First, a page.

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In the pathbreaking tradition of Backlash and The Time Bind, The Conflict, a #1 European bestseller, identifies a surprising setback to women's freedom: progressive modern motherhood Elisabeth Badinter has for decades been in the vanguard of the European fight for women's equality. Now, in an explosive new book, she points her finger at a most unlikely force undermining the status of women: liberal motherhood, in thrall to all that is "natural." Attachment parenting, co-sleeping, baby-wearing, and especially breast-feeding—these hallmarks of contemporary motherhood have succeeded in tethering women to the home and family to an extent not seen since the 1950s. Badinter argues that the taboos now surrounding epidurals, formula, disposable diapers, cribs—and anything that distracts a mother's attention from her offspring—have turned childrearing into a singularly regressive force. In sharp, engaging prose, Badinter names a reactionary shift that is intensely felt but has not been clearly articulated until now, a shift that America has pioneered. She reserves special ire for the orthodoxy of the La Leche League—an offshoot of conservative Evangelicalism—showing how on-demand breastfeeding, with all its limitations, curtails women's choices. Moreover, the pressure to provide children with 24/7 availability and empathy has produced a generation of overwhelmed and guilt-laden mothers—one cause of the West's alarming decline in birthrate. A bestseller in Europe, The Conflict is a scathing indictment of a stealthy zealotry that cheats women of their full potential.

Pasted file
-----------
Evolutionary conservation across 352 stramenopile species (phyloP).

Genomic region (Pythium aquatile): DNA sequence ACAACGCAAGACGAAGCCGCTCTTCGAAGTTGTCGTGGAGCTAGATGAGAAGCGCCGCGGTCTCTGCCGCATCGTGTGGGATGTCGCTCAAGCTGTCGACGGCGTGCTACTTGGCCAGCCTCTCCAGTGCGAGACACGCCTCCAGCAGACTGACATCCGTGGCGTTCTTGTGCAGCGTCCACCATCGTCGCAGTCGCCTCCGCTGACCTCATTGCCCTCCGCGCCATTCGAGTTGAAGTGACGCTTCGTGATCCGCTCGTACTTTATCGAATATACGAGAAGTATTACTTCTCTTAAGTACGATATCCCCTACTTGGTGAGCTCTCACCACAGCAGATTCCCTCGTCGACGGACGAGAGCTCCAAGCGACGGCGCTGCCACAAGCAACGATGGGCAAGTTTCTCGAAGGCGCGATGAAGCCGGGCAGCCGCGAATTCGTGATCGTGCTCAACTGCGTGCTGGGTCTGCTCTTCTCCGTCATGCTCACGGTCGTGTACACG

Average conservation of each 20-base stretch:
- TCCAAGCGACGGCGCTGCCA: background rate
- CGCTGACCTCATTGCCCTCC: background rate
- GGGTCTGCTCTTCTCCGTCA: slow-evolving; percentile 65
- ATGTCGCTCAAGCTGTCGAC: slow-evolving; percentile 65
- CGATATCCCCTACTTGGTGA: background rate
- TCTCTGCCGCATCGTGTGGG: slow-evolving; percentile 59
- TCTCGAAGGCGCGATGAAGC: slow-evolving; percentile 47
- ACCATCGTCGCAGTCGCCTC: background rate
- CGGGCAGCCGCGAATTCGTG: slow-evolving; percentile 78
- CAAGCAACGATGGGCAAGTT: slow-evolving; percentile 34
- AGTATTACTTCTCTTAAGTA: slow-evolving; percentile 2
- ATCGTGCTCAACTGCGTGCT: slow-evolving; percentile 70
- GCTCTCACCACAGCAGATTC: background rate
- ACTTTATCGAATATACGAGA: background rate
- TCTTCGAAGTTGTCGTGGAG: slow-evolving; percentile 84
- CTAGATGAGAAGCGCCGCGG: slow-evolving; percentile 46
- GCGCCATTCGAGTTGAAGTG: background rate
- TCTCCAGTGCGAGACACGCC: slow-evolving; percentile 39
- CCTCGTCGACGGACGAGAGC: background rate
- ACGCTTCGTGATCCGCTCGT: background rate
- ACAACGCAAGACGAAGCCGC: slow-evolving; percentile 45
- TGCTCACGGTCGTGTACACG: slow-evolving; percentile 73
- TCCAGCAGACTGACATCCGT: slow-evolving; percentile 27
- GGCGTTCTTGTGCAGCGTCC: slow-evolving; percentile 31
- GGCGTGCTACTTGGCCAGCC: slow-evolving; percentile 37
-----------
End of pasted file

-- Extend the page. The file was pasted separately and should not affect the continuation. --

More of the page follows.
Perfect Madness

Author : Judith Warner
ISBN : 1594481709
Genre : Family & Relationships
File Size : 85. 31 MB
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An exploration of the world of modern motherhood describes the author's early parenting experiences in Paris and how they contrasted with anxiety-marked parenting expectations in the United States, drawing on mainstream media sources to identify what is shaping American cultural assumptions about parenting. By the author of Hilary Clinton: The Inside Story. Reprint.